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Women Decide To Worship In Shani Shingnapur Temple:An Effort For Religious Equality

By Dr. Vivek Kumar Srivastava

26 January, 2016

Today on republic day, about 1500 women decided to worship in Shani Shingnapur Temple in Maharashtra where women are barred from worship. A bold step, a collaborated effort, an effort for justice and equality, the chosen day is day of equality, hence their efforts are genuine, arduous and symbol of strengthened civil society and women’s power. The recent news is that ‘Women activists headed to Shani temple in Ahmednagar district of Maharashtra were stopped at Supa village, 70 km from the shrine. Police later confirmed that Bhumata Brigade chief Trupti Desai has been detained and taken to Supa Police Station. Pune-based women’s outfit, Ranragini Bhumata Brigade on Tuesday went ahead with its plan to offer worship at the Shani Shingnapur temple, defying strong local opposition and administrative diktat.’ (The Hindu, 26th Januarry 2016, http://www.thehindu.com)

The fact at the ground level is that there is not only gender discrimination but there is also caste discrimination because dalits are not allocated same status as the upper castes Hindus are allocated in the temple worshipping.

The truth is that women and dalits are not allocated similar status in several of the temples although constitution clearly states equality. As read: under article 25 (1) Subject to public order, morality and health and to the other provisions of this Part, all persons are equally entitled to freedom of conscience and the right freely to profess, practise and propagate religion. (2) Nothing in this article shall affect the operation of any existing law or prevent the State from making any law—(a) regulating or restricting any economic, financial, political or other secular activity which may be associated with religious practice; (b) providing for social welfare and reform or the throwing open of Hindu religious institutions of a public character to all classes and sections of Hindus.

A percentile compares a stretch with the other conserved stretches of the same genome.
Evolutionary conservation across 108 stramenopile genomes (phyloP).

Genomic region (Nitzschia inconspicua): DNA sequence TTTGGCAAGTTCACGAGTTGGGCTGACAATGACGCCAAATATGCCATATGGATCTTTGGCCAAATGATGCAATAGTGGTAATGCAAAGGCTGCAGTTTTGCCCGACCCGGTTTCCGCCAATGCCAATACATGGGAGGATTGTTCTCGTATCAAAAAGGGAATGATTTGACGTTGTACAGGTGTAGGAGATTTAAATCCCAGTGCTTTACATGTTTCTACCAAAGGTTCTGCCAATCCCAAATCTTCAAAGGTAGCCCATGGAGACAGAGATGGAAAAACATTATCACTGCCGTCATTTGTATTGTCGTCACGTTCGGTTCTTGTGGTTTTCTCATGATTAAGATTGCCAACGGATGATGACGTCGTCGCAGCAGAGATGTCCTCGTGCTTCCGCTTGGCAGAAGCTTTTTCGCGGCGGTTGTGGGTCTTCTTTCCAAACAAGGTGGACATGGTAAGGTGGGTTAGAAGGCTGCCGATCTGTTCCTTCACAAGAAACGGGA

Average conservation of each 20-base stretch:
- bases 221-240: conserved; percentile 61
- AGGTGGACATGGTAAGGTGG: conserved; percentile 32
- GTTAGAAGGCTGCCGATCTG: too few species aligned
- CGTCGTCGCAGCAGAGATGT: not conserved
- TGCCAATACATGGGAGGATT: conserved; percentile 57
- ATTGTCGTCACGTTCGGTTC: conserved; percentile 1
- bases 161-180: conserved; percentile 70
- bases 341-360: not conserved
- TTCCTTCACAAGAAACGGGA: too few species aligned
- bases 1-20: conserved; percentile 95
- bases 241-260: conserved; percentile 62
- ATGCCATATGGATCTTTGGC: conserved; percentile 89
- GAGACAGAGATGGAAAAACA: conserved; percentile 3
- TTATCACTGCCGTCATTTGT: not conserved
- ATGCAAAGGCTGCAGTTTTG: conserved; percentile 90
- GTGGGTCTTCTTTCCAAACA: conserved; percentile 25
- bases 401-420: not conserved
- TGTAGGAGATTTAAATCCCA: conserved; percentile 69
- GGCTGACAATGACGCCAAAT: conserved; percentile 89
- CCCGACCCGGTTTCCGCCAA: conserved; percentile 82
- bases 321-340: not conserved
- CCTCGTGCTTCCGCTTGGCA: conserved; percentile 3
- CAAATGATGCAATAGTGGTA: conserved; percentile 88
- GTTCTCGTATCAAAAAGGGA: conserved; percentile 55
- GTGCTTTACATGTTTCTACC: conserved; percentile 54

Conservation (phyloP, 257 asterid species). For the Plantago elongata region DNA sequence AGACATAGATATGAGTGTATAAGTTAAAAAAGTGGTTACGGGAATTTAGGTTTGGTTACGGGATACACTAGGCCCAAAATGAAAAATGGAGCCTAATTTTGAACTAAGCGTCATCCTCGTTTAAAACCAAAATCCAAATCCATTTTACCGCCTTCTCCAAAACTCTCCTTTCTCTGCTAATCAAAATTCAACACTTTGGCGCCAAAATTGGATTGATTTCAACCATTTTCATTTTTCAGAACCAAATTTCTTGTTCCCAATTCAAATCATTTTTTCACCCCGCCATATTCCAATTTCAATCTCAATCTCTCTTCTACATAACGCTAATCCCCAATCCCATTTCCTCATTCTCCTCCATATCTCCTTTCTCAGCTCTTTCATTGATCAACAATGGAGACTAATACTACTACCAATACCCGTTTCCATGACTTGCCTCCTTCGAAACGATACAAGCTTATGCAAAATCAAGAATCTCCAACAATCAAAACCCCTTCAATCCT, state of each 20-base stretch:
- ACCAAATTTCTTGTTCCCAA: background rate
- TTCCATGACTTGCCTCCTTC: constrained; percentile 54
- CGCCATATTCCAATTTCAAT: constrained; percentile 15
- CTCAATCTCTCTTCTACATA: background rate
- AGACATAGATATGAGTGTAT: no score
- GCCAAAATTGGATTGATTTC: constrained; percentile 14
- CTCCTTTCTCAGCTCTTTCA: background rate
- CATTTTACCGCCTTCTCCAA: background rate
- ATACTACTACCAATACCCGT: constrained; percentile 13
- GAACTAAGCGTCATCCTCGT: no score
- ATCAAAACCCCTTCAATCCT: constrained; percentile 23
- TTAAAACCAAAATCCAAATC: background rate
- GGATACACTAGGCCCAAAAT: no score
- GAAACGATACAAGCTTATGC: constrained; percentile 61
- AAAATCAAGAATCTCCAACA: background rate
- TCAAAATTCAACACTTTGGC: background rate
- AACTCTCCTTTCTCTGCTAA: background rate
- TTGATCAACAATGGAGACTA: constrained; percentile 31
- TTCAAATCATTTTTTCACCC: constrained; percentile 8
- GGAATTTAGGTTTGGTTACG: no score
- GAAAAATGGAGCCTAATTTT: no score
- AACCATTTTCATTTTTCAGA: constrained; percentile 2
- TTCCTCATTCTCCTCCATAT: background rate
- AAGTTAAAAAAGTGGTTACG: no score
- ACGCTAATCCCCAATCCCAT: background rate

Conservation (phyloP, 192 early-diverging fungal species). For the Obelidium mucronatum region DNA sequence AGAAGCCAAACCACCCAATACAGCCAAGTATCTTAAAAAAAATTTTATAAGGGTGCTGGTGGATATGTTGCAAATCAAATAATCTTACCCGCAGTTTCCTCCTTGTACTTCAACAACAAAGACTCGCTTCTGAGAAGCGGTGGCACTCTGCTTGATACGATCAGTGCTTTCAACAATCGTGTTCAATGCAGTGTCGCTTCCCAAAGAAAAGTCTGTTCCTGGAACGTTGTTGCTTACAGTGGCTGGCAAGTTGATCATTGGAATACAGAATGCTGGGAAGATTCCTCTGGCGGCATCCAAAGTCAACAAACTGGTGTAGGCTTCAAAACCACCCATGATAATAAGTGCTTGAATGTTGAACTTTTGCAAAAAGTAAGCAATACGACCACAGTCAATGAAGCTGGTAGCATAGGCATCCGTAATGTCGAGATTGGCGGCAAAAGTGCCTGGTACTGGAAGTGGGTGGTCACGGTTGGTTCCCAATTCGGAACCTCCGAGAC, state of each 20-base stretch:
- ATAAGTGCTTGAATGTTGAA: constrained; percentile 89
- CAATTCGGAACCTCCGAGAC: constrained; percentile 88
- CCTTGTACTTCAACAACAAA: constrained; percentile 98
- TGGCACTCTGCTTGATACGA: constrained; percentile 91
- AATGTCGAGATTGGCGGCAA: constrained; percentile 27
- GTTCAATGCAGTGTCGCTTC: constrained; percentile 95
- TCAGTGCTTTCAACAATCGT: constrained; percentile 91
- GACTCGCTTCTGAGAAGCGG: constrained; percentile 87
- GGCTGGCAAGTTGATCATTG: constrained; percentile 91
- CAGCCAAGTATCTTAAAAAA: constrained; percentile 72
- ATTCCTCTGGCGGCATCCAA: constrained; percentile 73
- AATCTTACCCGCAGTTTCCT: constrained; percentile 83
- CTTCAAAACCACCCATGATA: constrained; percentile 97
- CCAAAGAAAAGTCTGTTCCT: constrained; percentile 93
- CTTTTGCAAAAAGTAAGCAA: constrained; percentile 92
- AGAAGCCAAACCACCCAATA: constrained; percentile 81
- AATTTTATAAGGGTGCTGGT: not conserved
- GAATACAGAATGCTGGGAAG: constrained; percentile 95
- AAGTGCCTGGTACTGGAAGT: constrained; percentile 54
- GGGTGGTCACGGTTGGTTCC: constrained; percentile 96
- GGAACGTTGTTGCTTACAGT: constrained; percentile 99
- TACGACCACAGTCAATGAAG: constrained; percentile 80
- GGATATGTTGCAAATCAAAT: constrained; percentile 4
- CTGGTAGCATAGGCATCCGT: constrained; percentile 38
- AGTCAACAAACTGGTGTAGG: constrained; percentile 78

Why is it so then? Answer lies in the fact that constitutional values have not been adopted by most of the people of different religions. Moreover intellectual bases of Hindu religion have also been misused; the religious bases of Hinduism in deep ancient times originated with the efforts of Rishis who in Vedic age had no gender discrimination as Ananya, Ghosha, Apala like Rishi Girls maintained equal status with males but things started to decline in Later Vedic period when establishment of structured caste system occurred, a transition from functional caste system, helped upper caste people to capture the power. They now decided to formulate rules and regulations for the Hindu community. They formulated these for their own benefits and segregated the lower castes from religious affairs, women were also put at lower status. Thus Hindu religion in fact became the Brahminical religion which had the base of inequality among the human beings as the equal treatment to all would have diluted their power system, hence Hindu religion gradually became the religion of only few. This system has still continued. Dalits and women got such treatment as these were weak and unoraginsed.